Strengths and Weaknesses

Joelinton’s main strengths include his incredible athleticism (he has been a handful for the likes of Nicolas Otamendi, the Bender twins and even Niklas Süle), dynamism with or without the ball, his strong pressing and even the ability to man-mark opposing playmakers, as Diego Demme found out Monday. His combination and holdup play with clever back heels, lots of quick turns make him an incredibly exciting player to watch and a nightmare to defend. In addition, he possesses an ever-improving  first touch, excellent upper and lower body strength and raw pace to outrun most defenders, with tremendous ball progression. He can create openings with his dribbling or runs and remains a devastating player in space. He is a fantastic target in the box: with 81 touches in the box he has the same amount as Ante Rebic, Yussuf Poulsen, or Kevin Volland.

Ante Rebic is perhaps the most apt comparison for him in the Bundesliga, because of the similarity in dynamism and athleticism. The Croatian is a nice story: After a couple of difficult loan spells at Leipzig and Fiorentina, Rebic, whose first touch is still very hit or miss, has over the last 2 seasons turned himself into one of the Bundesliga’s and world football’s rising stars. To nobody’s surprise, and as a result of some excellent exposure with Croatia reaching the finals of the World Cup, 50-60 million offers were pouring in during the summer.  But one area where Rebic has an advantage over Joelinton is finishing, in particular from outside the box: just in the Bundesliga the 25-year-old has 4 goals on 29 shots outside the box, while Joelinton is 0 for 20. Their numbers inside the box are eerily similar with the edge XG\shot of 0.15 vs 0.17 going the way of the Croatian, with both somewhat known for bundling the occasional big chance.

So, would you pay 50-60m?

Well, if we take the Rebic comparison in terms of $$, there’s a decent argument: Rebic’s old contract that got extended after the World Cup used to run until 2021 and he was about to turn 25 in September, with 8 goals and 4 assists on 9 XG and 7 XA with 2.6 shots per 90 and 1.5 key passes per 90 and 0.46 XG+XA per 90  in 3100 minutes, per Understat. Joelinton this season has 6 goals and 5 assists on 8XG and 4.2 XA with 1.6 key passes on 0.62 XG+XA per 90. He’s also 22 years and 6 months old (2.5 years younger than Rebic was) and has a similar contract - 3 years left on a deal that renewed in November, while Rebic signed on for higher wages and an extra year last summer. Richarlison’s 40m move from Watford to Everton on the back of a 5+5 G+A season, (on nearly 11 XG) is also in the ballpark, so in those terms 50-60m doesn’t sound so crazy for a player like Joelinton who’s had nearly 30 games of very solid production. This of course does not necessarily mean that Newcastle SHOULD spend 50-60 million on him, as the money could be spent elsewhere, but that’s a different topic. Of course, my hunch is that Hoffenheim do hold all the cards, since if there are so many suitors from England, one is bound to pay the sum even this summer, when the post-Nagelsmann era begins. In the meantime, Joelinton can add to his value and TSG can figure out their next coach (Marco Rose is still the favorite) and what they wanna do with their low buyout clause stars and go from there. Given the tough finishing season Kramaric is having, Szalai’s output stopping since late October, and the notoriously unreliable Ishak Belfodil (currently on a hot streak), not wanting to let go of your most consistent striker is certainly reasonable.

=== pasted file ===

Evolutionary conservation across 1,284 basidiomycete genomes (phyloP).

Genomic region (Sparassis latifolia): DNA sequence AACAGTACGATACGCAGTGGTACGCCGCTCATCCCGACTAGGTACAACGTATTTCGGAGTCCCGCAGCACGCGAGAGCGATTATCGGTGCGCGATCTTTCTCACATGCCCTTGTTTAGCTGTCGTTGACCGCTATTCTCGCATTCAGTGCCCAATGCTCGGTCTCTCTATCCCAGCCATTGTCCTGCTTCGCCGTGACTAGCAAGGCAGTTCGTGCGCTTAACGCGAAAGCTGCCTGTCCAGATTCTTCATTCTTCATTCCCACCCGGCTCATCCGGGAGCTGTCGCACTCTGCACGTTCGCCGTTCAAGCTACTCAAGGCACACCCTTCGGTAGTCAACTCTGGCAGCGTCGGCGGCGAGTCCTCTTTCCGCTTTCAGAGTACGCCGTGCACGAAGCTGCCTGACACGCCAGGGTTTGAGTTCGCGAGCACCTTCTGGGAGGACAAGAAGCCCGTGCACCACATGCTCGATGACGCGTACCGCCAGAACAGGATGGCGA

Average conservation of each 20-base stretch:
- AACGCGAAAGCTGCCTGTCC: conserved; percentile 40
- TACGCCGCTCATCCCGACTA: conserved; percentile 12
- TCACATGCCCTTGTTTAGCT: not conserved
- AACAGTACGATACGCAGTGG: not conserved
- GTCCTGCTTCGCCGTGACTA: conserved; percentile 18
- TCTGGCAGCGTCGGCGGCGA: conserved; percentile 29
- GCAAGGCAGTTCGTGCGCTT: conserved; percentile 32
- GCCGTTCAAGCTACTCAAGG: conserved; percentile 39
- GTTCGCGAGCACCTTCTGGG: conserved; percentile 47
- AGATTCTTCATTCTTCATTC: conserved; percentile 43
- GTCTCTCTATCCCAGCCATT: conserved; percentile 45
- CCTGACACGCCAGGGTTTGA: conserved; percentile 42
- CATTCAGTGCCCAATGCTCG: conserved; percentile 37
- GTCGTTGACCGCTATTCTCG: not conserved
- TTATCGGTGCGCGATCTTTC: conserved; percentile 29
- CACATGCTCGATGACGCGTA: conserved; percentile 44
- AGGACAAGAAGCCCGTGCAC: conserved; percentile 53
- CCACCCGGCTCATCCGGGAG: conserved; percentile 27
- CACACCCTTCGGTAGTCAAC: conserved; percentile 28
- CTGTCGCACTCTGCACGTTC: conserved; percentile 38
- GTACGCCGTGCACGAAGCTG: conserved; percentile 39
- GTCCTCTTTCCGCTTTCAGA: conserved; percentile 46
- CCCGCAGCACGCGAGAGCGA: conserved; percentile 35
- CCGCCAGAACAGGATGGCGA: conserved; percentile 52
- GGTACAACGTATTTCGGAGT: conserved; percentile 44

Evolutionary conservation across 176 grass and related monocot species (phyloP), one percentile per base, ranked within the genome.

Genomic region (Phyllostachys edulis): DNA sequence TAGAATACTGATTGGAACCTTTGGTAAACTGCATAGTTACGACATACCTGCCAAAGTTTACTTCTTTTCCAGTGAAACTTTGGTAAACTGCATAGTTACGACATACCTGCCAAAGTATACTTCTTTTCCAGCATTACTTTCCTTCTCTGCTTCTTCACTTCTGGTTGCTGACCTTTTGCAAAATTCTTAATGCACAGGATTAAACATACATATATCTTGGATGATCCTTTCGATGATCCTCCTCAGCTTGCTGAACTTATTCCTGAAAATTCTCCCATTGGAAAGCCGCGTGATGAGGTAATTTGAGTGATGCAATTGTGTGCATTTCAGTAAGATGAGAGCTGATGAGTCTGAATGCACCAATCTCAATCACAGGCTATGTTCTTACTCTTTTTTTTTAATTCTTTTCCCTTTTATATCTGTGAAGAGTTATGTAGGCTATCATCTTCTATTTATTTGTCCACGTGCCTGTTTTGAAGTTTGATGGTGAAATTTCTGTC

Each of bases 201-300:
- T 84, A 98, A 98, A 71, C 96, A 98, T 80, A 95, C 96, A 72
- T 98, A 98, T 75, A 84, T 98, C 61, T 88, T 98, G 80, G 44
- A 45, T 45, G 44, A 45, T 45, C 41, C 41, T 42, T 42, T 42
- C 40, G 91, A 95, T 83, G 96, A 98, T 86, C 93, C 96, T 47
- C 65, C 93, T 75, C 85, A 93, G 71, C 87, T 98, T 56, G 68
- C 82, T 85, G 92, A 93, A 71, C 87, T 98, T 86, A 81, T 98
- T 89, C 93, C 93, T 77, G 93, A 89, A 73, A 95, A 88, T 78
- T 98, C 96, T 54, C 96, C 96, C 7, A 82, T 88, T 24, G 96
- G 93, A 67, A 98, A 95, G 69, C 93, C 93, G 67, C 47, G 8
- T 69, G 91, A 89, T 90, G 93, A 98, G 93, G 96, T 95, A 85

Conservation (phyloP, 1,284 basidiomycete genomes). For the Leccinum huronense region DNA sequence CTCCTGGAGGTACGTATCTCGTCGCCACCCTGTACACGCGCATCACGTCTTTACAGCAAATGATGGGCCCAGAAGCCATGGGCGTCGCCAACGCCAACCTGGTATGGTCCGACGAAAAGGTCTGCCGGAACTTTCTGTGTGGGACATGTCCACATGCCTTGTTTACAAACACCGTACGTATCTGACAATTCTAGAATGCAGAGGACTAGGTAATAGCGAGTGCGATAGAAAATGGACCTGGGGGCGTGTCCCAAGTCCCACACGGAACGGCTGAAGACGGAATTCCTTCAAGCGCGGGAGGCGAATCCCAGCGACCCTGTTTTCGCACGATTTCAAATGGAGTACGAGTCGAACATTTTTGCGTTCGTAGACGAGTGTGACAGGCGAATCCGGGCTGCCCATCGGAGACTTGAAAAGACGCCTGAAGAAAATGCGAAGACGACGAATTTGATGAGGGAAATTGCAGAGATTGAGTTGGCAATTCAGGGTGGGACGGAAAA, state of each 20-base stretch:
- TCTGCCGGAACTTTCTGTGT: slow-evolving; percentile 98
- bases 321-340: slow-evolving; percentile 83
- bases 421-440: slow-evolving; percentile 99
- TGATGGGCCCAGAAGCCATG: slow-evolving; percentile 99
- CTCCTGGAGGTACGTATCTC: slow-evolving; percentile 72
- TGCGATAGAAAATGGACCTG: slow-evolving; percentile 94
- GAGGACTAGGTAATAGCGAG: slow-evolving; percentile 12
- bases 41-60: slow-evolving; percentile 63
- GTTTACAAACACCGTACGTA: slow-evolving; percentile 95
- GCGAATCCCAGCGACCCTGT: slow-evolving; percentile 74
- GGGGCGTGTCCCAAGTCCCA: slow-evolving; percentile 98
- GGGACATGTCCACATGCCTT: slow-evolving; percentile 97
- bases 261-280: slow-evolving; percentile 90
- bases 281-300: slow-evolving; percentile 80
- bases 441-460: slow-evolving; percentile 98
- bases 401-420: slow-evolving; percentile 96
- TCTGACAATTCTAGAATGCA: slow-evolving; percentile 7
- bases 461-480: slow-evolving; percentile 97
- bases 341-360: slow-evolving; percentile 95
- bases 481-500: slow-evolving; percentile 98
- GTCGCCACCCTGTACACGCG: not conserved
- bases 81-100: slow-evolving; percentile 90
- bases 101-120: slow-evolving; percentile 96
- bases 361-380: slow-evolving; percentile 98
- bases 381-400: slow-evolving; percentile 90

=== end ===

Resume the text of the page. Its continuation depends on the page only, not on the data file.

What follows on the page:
Goal of the Week: Dortmund’s opener by Dan-Axel Zagadou

Right away there are ton of interesting going on that show this to be a very atypical corner: first, and you can’t really get this from the myriad of unhelpful replays, B04 are leaving Leon Bailey up in a left winger position and Julian Brandt as the lone striker, forcing Dortmund to stay at home with two defenders, Julian Weigl and Achraf Hakimi. As Raphael Guerreiro is defending the middle and Abdou Diallo the left wing against counters, essentially then, it’s a 6 on 7 corner. But to make this even more interesting, Dortmund are only sending 4 guys in the box with Götze providing an option for the short corner. This is I suspect deliberate: if you can beat your man in a huge space, you are likely to be open if the delivery is on the money.

Just a good old fashioned 3v3

Another thing that helps to create less traffic is Paco Alcácer being right on the six yard box and occupying the attention of two defenders. His eventual near post run is one of the keys to this play, as it opens up the middle for one of the three BVB players to run into. But which one, that is the $64,000 question? Based on the initial lineup Witsel, matched up vs Baumgartlinger, looks to make a near post run with Akanji (marked by Jedvaj) running to the middle and Zagadou, followed by Tah in the battle of giants, will perhaps drive to the far post.

However, as the delivery is started and Paco takes Bender and Havertz out of the way, something funky happens: Witsel curls around Akanji and creates a moment of confusion for Leverkusen. This frees up Akanji to get a step on Jedvaj to the near post and he just misses scoring the header. But what Witsel’s spin move also does is to confuse Tah, who takes a step forward (maybe to follow Witsel) and thus allows his man Zagadou to get inside of him. Baumgartlinger actually does a nice job of leaving Witsel alone and focusing on Zagadou, but is just not strong enough to bump the Frenchman’s 90kgs with a head start with his 82kgs (that’s 200 lbs vs 180 lbs). Sancho’s ball is inch perfect and Dortmund take the lead out of nothing with a brilliantly designed corner routine.

Weekend questions

Here are some of the questions that need answering and this weekend’s slate of games should provide some of those feedback:

  1. Will the return of Marco Reus also help Paco Alcácer recapture some of his magic against Augsburg?

  2. Can Nürnberg avoid a red card in the first 15 minutes vs Leipzig?

  3. Will Leverkusen vs Freiburg break the record for the most intensive runs in a Bundesliga game?

  4. Can Hoffenheim avoid shooting itself in the foot against Frankfurt again, or will the Rebic-Haller-Jovic trio run wild again?

  5. Does Dieter Hecking have anything up his sleeve against the hottest Bundesliga team in Bayern (ten wins from last eleven games) or will they lose the third spot to Leipzig?

  6. Can Wolfsburg continue its title challenge with a counterattacking game plan against the possession based Werder in a battle of “green teams in 4-3-3”?

  7. Will Stuttgart vs Hannover be the Markus Weinzierl swan song? Who will “not lose” (can’t really say win) the battle of two teams who have shipped 101 combined goals and have a combined 26 points their last 36 matches?

Thanks for reading,